Fall in Love With
These Inflammation-Fighting Foods

Allison Walsh
Fall in Love With

In honor of National Nutrition Monthlink opens in a new window, Supplementally Speaking is taking a look at the way different foods can help you fight inflammation.

Inflammation is a popular buzzword because so many everyday things trigger it, from a twist on the playing field (swollen ankle) to a trip to the pizza joint (heartburn). But so can ongoing work stress, a smoking habit or an autoimmune condition like rheumatoid arthritis.

Inflammation has its purpose, but…

Put simply, inflammation is your body’s reaction to stress and can have both short-term and long-term effects. Acute inflammation, a result of your immune response to infection and injury, protects your body from harm—think of that swollen ankle or a mosquito bite. But chronic inflammation, the result of ongoing immune system distress, has been linked to many diseases including cancer, heart disease, diabetes, depression and Alzheimer’s.1

Fortunately, there’s also a link between inflammation and the foods you eat. Some foods have been shown to help inflammation and others can actually cause it—so why not get familiar with the foods to choose? Let’s take a closer look.

Anti-inflammatory foods to choose

So here’s a list—for starters—of the foods you’d be wise to choose if you’re looking for an anti-inflammatory health boost:

  • Tomatoes
  • Green leafy vegetables (e.g. spinach and kale)
  • Cruciferous vegetables (e.g. broccoli and cabbage)
  • Nuts
  • Fatty fish
  • Fruits (e.g. cherries, raspberries, and blackberries)
  • Mushrooms (e.g. shitake, enokitake, maitake, and oyster)
  • Beans
  • Lowfat dairy
  • Soy
  • Sweet potatoes

Cook or season with…

  • Olive oil
  • Turmeric
  • Ginger
  • Garlic
  • Chili peppers
  • Basil
  • Cinnamon
  • Rosemary
  • Thyme

To drink…

  • Water
  • Coffee
  • White, green, or oolong tea
  • Red wine (no more than 1-2 servings per day)

And treat yourself to (but try to limit!) healthy sweets…

  • Unsweetened dried fruit
  • Fruit sorbet
  • Dark chocolate (at least 70% pure cacao)

Inflammatory foods to avoid

Processed foods, overly greasy foods, overly sweet foods, and high-glycemic foods all cause or contribute to inflammation, so avoid them or enjoy in moderation:

  • Refined carbohydrates (e.g. pastries and white bread and pasta)
  • Fried foods (e.g. French fries)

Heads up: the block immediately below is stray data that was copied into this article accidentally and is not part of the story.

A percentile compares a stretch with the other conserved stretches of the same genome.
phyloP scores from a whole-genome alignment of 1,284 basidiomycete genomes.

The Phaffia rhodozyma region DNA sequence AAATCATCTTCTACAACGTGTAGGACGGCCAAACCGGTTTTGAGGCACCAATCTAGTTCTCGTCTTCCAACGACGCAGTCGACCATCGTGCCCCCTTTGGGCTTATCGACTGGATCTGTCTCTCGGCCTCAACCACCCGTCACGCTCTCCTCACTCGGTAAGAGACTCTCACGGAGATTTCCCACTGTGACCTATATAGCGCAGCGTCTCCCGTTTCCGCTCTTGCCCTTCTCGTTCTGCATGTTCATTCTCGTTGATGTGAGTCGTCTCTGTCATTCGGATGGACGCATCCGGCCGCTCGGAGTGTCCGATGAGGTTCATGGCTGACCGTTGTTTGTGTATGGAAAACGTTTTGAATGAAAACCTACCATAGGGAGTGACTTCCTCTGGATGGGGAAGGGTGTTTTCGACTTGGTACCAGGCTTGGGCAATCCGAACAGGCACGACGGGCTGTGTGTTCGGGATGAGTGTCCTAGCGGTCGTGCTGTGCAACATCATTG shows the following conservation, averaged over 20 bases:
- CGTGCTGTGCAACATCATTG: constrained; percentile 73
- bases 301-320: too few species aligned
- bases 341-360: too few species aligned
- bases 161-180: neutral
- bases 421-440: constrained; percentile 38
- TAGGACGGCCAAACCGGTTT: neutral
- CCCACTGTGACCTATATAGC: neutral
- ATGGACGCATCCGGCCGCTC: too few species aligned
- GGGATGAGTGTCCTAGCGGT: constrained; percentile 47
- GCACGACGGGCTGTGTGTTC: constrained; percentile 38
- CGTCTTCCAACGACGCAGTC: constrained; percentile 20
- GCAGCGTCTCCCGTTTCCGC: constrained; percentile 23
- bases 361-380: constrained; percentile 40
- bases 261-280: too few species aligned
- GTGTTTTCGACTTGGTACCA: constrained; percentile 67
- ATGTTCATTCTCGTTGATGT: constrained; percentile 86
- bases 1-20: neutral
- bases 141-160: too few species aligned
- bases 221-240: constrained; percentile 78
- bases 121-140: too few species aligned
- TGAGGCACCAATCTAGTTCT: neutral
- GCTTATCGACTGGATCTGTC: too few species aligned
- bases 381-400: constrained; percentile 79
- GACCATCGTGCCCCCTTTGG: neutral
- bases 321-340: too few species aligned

• Sugar-sweetened beverages (e.g. soda)
  • Processed meat and red meat
  • Shortening, margarine and lard

Foodies, get familiar with the anti-Inflammatory vocab

As you can see, what most people think of as a “healthy food” is probably a good pick! These foods have anti-inflammatory effects and/or enhance immune function. They can lesson symptoms, reduce inflammation and lower associated health risks. Why? Because they’re made up of naturally occurring, largely plant-based chemicals, compounds and phytonutrients such as…

  • Antioxidants – Examples include vitamins A, E, C; carotenoids such as beta-carotene, lutein, and lycopene; and selenium 2
  • Polyphenols – Examples include phenolic acids, flavonoids, anthocyanidins, resveratrol, stilbenes, curcumins, and lignans 3
  • Omega-3 fatty acids – Examples include alpha-linolenic acid (ALA), docosahexaenoic acid (DHA), and eicosapentaenoic acid (EPA) 4
  • So next time you’re at the grocery store, planning your weekly menu, or browsing a restaurant menu, think about your immune system and what it craves!



1 Publishing, H. H. (n.d.). Foods that fight inflammation. Retrieved October 20, 2017, from health.harvard.edu/staying-healthy/foods-that-fight-inflammation.link opens in a new window
2 French, A. (2017, October 03). What Foods Are High in Vitamins C & E & Beta-Carotene? Retrieved October 20, 2017, from livestrong.com/article/274760-what-foods-are-high-in-vitamins-c-e-beta-carotene/.link opens in a new window
3 Kahn, M. J. (2015, January 24). 10 Best Polyphenol-Rich Superfoods Why You Should Be Eating Them. Retrieved October 20, 2017, from mindbodygreen.com/0-17145/10-best-polyphenol-rich-superfoods-why-you-should-be-eating-them.html.link opens in a new window
4 Your Omega-3 Family Shopping List. (n.d.). Retrieved October 20, 2017, from webmd.com/diet/guide/your-omega-3-family-shopping-list#1.link opens in a new window

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